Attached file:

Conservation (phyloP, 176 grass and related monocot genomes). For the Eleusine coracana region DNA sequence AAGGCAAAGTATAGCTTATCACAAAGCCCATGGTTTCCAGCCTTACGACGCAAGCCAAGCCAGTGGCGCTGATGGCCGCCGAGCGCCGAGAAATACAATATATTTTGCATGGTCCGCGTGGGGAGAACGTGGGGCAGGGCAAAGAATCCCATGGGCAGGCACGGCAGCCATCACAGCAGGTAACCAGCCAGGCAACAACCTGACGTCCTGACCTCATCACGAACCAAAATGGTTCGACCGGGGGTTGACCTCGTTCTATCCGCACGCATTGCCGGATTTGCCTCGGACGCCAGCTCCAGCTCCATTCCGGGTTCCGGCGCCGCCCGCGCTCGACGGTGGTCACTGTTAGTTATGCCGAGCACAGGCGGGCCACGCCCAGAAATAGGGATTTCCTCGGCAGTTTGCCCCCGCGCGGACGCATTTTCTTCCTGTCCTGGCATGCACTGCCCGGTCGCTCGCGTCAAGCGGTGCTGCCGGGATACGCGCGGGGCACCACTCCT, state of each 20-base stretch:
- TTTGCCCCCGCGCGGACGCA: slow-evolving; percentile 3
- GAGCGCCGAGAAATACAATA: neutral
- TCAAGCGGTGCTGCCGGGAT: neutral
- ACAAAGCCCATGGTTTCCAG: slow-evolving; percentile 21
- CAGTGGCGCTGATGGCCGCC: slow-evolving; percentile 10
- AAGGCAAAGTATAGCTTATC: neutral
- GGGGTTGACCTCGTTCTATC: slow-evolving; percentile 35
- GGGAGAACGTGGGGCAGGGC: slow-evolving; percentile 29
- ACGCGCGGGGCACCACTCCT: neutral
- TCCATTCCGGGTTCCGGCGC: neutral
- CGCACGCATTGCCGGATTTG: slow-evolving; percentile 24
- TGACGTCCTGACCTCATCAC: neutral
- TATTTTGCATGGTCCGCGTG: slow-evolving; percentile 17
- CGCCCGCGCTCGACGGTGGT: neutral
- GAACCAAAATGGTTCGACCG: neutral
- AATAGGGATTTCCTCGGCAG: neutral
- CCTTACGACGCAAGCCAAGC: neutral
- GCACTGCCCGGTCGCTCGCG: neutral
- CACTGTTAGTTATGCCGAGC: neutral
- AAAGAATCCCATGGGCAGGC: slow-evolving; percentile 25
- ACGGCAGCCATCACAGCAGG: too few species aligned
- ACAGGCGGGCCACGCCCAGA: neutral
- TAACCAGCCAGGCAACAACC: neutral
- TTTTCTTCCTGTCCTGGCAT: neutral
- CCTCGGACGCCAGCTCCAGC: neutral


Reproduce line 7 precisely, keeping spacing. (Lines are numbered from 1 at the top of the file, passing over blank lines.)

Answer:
- AAGGCAAAGTATAGCTTATC: neutral